IATEFL 2013: Pronunciation for listeners: Making sense of connected speech

First post in a series summarising my ‘best bits’ of the IATEFL 2013 conference. Going to try and post at least one thing each day, so watch this space!

This morning I saw Mark Hancock talking about how we can help learners make sense of connected speech features when listening. An entertaining and useful talk… here are the key points I took from it:

Learners may not need or want to sound like a native speaker.

That said, if they’re going to listen to native speakers, who tend to exhibit many features of connected speech when speaking naturally/rapidly, there are things we can do to help them develop their receptive repertoire, so to speak.

One example of this is to do a bit of ‘audio drilling’.

As demonstrated in the session, this consisted in excerpting short chunks of language from a recording and playing them several times in quick succession.

Mark used examples from a Liverpool radio programme–see if you can work out which word completes all these gapped chunks:

Do you ________ know?
…if you ________ highlight…
…if you ________ met them all…
…but it ________ …
… __________ ninety…

The word is “actually” but pronounced quite fast and more like “atchly” or even “atchy” in these clips.

You’ll notice that it’s hard to get this word from just those gapped phrases. But this isn’t about teaching collocations/lexical chunks, or at least, not in this case. In this particular example, the learners would be looking at a very common discourse marker, and/or redundancy in speech. Something they often can’t catch, and arguably don’t need to–but may want to!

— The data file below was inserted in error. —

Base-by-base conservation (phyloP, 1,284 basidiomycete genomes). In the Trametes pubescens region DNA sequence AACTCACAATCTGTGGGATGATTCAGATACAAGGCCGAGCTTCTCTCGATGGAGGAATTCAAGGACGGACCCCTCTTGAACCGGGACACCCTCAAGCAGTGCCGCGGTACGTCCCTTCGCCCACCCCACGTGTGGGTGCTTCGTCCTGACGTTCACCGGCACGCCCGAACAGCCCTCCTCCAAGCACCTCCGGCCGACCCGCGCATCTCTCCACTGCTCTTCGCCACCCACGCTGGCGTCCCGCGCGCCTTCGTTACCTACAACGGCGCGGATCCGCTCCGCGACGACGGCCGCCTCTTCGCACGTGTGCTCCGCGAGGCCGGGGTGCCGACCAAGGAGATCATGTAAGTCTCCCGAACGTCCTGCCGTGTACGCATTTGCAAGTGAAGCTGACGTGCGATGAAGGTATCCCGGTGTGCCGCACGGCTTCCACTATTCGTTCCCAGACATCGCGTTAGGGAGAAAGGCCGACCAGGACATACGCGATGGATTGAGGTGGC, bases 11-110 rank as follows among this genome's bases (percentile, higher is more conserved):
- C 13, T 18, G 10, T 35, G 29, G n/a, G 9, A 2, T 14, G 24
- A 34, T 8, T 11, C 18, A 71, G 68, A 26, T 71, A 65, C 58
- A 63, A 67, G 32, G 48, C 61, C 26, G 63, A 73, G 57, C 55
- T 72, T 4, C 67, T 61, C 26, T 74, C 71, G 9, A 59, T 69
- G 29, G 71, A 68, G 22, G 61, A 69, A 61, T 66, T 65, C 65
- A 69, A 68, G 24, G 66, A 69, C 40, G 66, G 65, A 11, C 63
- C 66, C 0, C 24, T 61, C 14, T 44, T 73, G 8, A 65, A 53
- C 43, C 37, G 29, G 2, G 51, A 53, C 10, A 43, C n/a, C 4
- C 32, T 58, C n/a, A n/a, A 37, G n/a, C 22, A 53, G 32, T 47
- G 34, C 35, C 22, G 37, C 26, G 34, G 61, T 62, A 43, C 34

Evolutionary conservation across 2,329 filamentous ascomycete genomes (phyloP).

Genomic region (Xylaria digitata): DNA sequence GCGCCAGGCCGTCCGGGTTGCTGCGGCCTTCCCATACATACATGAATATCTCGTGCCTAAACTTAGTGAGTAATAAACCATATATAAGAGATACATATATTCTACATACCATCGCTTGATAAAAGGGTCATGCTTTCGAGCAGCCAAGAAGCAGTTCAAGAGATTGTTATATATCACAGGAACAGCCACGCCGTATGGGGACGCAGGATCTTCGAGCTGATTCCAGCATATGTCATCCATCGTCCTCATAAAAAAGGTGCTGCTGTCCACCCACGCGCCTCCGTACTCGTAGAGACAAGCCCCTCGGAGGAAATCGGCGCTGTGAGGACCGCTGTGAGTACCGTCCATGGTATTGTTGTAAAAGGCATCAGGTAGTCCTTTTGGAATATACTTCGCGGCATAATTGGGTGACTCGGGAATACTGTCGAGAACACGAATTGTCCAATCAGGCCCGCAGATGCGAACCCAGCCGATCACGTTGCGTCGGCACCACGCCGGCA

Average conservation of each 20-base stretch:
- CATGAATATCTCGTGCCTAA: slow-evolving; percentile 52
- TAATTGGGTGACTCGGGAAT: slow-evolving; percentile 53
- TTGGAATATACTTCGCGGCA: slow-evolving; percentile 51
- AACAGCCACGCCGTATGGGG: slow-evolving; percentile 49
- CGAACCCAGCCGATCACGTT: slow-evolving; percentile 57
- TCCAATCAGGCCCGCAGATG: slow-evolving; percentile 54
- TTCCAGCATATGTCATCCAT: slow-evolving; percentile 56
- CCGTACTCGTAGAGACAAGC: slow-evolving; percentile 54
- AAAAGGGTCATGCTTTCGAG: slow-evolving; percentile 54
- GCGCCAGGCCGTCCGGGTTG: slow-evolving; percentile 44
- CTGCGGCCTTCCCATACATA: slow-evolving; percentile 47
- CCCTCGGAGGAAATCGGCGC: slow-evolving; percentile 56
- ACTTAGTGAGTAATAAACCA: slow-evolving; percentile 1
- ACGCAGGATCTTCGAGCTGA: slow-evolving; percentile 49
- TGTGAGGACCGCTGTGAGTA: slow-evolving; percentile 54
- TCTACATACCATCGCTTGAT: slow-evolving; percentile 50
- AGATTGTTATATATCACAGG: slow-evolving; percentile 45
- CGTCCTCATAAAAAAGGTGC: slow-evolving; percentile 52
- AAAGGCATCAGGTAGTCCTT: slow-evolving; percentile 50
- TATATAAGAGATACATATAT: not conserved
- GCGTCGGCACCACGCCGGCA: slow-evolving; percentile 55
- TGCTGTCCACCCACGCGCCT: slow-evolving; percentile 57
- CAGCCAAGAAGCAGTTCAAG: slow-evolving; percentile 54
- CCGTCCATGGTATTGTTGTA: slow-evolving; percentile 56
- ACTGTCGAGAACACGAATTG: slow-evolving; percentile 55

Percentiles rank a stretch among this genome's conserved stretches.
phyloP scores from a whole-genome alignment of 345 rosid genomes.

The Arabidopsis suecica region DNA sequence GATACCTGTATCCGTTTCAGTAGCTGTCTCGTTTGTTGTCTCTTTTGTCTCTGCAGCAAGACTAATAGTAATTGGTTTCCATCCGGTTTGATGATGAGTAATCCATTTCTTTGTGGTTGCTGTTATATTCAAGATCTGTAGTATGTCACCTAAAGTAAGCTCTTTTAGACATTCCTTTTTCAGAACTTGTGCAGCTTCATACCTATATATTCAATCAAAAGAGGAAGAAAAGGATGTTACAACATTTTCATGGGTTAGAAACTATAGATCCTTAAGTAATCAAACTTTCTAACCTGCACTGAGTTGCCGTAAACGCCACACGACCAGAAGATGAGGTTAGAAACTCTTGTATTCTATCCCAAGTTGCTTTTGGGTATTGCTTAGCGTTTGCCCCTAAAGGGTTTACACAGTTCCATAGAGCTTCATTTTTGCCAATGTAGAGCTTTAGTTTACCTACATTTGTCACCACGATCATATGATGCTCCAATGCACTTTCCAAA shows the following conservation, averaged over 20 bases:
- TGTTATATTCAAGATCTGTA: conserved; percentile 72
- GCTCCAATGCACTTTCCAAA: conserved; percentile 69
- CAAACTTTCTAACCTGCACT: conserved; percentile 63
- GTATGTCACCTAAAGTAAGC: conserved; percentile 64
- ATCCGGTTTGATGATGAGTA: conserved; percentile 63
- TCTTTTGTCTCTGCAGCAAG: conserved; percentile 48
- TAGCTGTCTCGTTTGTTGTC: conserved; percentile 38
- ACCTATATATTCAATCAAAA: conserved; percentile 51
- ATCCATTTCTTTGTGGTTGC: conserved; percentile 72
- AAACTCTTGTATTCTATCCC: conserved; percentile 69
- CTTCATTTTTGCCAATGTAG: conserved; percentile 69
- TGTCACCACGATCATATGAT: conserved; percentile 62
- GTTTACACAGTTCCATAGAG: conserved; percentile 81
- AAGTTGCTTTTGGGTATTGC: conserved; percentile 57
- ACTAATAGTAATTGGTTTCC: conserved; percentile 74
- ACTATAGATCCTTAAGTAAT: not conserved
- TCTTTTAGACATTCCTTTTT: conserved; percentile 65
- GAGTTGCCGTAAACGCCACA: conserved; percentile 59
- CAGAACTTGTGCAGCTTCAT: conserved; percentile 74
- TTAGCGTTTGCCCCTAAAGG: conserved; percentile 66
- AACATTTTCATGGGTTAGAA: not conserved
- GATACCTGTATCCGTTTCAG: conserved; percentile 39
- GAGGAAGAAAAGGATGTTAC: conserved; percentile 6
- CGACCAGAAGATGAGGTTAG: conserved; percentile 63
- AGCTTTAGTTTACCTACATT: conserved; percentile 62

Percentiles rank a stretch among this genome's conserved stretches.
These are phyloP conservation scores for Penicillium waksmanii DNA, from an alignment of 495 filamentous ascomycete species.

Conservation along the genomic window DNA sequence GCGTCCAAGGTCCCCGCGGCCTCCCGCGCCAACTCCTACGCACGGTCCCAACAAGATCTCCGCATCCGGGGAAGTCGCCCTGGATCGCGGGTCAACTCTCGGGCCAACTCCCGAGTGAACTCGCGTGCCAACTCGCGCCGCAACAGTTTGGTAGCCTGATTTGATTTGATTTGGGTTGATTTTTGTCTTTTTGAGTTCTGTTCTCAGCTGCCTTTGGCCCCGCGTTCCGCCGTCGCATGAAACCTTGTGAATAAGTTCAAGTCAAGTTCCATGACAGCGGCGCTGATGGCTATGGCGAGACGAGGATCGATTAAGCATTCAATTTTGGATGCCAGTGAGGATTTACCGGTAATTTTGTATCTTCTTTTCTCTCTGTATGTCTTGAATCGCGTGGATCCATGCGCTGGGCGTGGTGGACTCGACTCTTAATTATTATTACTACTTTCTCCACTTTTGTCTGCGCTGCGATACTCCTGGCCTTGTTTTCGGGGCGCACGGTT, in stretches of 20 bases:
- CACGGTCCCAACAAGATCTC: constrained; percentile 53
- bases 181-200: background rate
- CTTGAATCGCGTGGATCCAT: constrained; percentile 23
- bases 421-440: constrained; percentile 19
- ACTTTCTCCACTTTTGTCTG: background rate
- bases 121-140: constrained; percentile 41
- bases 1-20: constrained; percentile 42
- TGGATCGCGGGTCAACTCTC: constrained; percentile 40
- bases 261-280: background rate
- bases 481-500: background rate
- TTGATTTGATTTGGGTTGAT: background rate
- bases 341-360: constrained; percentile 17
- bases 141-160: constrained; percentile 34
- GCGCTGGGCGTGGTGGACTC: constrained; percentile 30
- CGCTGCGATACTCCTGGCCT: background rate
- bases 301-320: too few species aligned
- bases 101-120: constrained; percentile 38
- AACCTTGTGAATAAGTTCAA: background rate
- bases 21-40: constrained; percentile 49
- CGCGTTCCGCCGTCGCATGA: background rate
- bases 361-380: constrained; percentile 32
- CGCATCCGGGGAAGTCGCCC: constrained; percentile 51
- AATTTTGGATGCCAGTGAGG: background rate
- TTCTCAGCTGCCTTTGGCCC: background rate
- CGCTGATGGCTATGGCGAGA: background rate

He showed some other interesting materials and activities in the session which my description alone can’t do justice to here–I recommend you check out his website. You can find PDFs of his talk slides (including activities/materials) under the ‘Talks’ tab.

My own take on a common phenomenon of rapid/
natural speech (elision)…


About Laura Patsko

Teacher trainer, language learner, language teacher, linguist, researcher. Not necessarily in that order.


  1. hi laura,

    thanks for the write up, there is a great post here by a previous attendee of one of Mark Hancock’s talks who used the microlistening technique in one of her lessons – http://amodisco.wordpress.com/2012/11/25/cracking-the-code/


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